“We love Canadians – you’re a big part of our state and our biggest group of international travelers,” he said.
   The governor stressed that Canadians are “so important to Florida’s tourism industry and the 1.4-million jobs it supports for families.”
   There were 3.3-million Canadians visiting Florida last year, accounting for 23 percent of the state’s international visitors and they spent $3.6 billion.
   “We are doubling down on our efforts to bring more Canadians to the Sunshine State with our new Canadian Power Play Program,” said Ken Lawson, Visit Florida president and ceo.
   Twenty-six Florida businesses and tourism partners including Air Canada are participating in the program, with details at LoveFlorida.ca

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Monday, October 30, 2017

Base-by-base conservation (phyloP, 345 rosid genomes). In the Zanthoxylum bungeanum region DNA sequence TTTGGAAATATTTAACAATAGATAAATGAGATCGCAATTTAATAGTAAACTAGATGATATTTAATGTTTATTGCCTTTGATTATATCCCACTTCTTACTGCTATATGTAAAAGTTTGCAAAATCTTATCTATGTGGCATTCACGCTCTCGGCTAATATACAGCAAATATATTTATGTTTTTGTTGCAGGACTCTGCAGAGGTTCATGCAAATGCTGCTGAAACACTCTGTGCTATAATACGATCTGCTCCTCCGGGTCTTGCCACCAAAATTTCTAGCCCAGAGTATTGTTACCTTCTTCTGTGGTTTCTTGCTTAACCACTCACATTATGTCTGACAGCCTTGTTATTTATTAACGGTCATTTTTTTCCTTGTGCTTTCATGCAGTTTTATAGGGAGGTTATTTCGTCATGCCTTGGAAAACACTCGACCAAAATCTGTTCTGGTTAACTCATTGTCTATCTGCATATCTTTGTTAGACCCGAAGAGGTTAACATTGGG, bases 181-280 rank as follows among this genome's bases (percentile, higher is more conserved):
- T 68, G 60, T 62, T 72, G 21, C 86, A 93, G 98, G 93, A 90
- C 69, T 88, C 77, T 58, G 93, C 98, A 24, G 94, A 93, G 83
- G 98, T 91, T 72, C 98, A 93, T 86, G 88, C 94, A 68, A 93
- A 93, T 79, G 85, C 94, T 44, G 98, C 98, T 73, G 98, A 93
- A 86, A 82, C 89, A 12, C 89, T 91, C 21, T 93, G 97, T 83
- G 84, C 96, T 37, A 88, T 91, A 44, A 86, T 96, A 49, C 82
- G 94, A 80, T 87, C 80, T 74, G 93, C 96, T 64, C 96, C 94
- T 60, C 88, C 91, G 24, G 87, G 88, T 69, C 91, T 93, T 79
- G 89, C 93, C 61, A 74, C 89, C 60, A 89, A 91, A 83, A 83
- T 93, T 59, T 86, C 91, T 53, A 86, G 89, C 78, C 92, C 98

NAFTA deal "in real peril" says former Canadian prime minister



   Canada column for Sunday, Oct. 29/17

   THE CANADIAN REPORT
   (c) By Jim Fox

   The negotiations to rewrite the North American Free Trade Agreement are “in real peril,” says Canada’s former Conservative prime minster.
   In a memo titled “Napping on NAFTA,” Stephen Harper said he fears the negotiations are going badly and it is no bluff that President Donald Trump might move to end the agreement.
   “I believe this threat is real,” Harper said in a letter to clients of his firm Harper & Associates Consulting and obtained by the Canadian Press news service.
   He criticizes the government of Liberal Prime Minister Justin Trudeau for too quickly rejecting U.S. proposals and having a too-close negotiating partner in Mexico.
   “In fact, the U.S. is both irked and mystified by the Liberals’ unwavering devotion to Mexico,” Harper wrote.
   Harper, whose government was ousted by the Liberals in 2015, said another misstep is Canada’s priorities on labor, gender, Aboriginal and environmental issues.
   Liberals call the memo “ill-timed and perplexing,” and accuse Harper of negotiating publicly against the government of Canada.
   While evaluating the U.S. demands, the government should consider whether it is “worth having a trade agreement with the Americans or not,” Harper said.